It was 1992. Kurt Cobain and Courtney love had just gotten married, and I uttered my first swear word. I don’t have any evidence, but I can’t help but feel that these two events are somehow related. That, somehow, my utterance of the word “shit” in the computer room had ruined grunge music and the alternative scene as a whole. That’s some heavy shit for a six year old to deal with.
My father and I were in the computer room way past my bed time, as we had been doing every Saturday night since I could remember. It was always the same: we would finish dinner, my mother would go to work, and my dad and I would head into the computer room to bathe in the soft glow of the CRT monitor attached to our IBM PS/2. Winows 3.1 had just come out, and the old man had sprung for the Soundblaster Pro combo speakers and CD drive for a sum of money that he still refuses to disclose to my mother. A Thrustmaster joystick had also appeared, but the statute of limitations isn’t up on that particular part of the story. That big, colorful box with planes an cars zooming around banished the bleep-bloop MIDI sounds once and for all. We were now on the bleeding edge.
He uninstalled and re-installed our favorite game, Aces of the Pacific, while I idly thumbed through the manual and tech supplement. Suddenly, the tones of the Dynamix title card came blasting out of the new speakers at top volume. The vaguely Japanese music played over a quote from “A Japanese Pilot” and the low rumble of a Zero in hot pursuit of a Corsair roared across the screen. My 6 year old brain was overloaded. I had never seen anything like this before in all my years of computer gaming. When I was 2, I could boot my grandmother’s Apple IIe and loaded up Sticky Bears by myself. When I was 4, I somehow managed to reformat my dad’s Epson so that Wheel of Fortune was now only displayed “RTLRTNC” during the puzzle. But this… this broke me. “Shit!” I exclaimed. My father’s head whipped around, and I fell over in the high drafting chair that I sat in. Immediately, tears streamed down my face in a torrent that wouldn’t be seen until the death of Great Leader in ’94. My father rushed over, thinking that I had bashed my head in, but I was crying because I said shit in front of my dad. He calmed me down, and reassured me that I wasn’t in trouble “Just… no more ‘shits’ okay? Especially not when you mother is home.”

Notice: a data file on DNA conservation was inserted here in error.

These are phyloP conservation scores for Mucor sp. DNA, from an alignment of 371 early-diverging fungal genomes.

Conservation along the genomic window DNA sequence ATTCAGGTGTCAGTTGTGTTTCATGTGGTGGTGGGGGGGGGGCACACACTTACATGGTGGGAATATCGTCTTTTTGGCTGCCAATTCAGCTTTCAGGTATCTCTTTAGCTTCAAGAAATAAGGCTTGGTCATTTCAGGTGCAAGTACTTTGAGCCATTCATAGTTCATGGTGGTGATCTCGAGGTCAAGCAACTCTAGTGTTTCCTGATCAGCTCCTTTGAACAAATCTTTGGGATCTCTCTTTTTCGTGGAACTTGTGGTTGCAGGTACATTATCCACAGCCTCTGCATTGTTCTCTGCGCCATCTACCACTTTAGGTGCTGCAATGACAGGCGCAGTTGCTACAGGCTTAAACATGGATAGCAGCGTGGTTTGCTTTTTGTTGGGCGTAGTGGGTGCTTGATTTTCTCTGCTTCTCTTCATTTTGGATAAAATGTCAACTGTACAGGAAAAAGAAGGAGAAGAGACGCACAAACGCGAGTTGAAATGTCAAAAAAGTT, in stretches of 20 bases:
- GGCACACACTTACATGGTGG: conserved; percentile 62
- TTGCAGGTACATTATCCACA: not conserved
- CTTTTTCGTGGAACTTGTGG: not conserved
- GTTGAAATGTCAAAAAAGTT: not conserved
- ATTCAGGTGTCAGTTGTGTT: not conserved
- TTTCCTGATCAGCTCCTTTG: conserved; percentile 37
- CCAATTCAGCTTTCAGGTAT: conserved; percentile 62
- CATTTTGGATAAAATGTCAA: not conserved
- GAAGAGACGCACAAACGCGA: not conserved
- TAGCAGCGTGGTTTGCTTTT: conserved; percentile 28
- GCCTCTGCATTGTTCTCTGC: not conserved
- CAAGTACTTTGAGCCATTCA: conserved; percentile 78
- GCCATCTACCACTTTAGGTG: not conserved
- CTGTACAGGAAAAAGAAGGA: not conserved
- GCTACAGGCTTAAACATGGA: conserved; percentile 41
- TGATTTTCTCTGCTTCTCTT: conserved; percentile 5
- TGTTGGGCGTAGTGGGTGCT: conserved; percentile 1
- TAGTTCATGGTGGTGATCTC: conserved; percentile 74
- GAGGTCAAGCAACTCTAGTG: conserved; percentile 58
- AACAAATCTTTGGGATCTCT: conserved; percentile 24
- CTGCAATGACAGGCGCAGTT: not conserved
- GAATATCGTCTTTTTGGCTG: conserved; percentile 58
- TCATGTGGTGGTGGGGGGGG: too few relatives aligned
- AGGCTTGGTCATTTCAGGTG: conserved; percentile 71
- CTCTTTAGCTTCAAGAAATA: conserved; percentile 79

The problem with nostalgia is that we always remember the good parts. We don’t remember the hard work, or the fights, or the down times; we just put on those rose colored glasses and wax poetic about “the good ‘ol days.” My father and I continued those Saturday night sessions until I was too cool for hanging out with my dad. It’s different for fathers and sons- especially only children. You start out emulating your father, and learning from him. Sometime around 12, you start to do your own thing and spend more time with your friends. By the time you’re a teenager, you swear that you’ll never be like your old man, because what the fuck does he know? But, you start to mellow, and by the time you survive the 3rd (or 5th) catastrophic failure in your life, you realize that he was always there. You start to look back, and you find that the spirit of those times was always there, just in different forms. Other kids had baseball or football… my dad and I had computers. We have always gamed together, and although we only see each other a few times a year, we still play when we get the chance. He doesn’t play as much these days and is content to play spotter during NFS: Rivals, proclaiming that “The goddamn controls suck. Real men use keyboards.”
We still talk about those old DOS games… Aces (of course), Gunship 2000, Indiana Jones and the Fate of Atlantis, Full Throttle, Kings Quest, Super Huey II, the criminally under-appreciated Rise of the Triad- and on and on. By the time Windows 95/98 came out, it was hard to get those games to run on a machine. We managed to hang on to them through Windows NT 3.1 (22 floppy disks which it asked for out of order) but computing moved on about the same time I did. We were talking about Aces a few weeks ago and, lo and behold, there is an entire community out there keeping the dream alive through sites like GOG.com, and the venreable Steam. In fact, it was a steam sale on the Lucas Arts classic Indiana Jones and the Fate of Atlantis that got me thinking about those old days- the big full size boxes and giant manuals with keyboard cards.
Those epic classics are available on GOG and Steam, but what about the lesser known games? Where do Micropose games go to die?Well, through dedicated abandonware sites and the fantastic DosBox emulator, I can bore my fiancee to tears in ways she could never have imagined before she agreed to marry me. I want to talk about them and use a lot of swear words to do it.
As the artillery support in Comanche: Maximum Overkill says: “Fire mission, over.”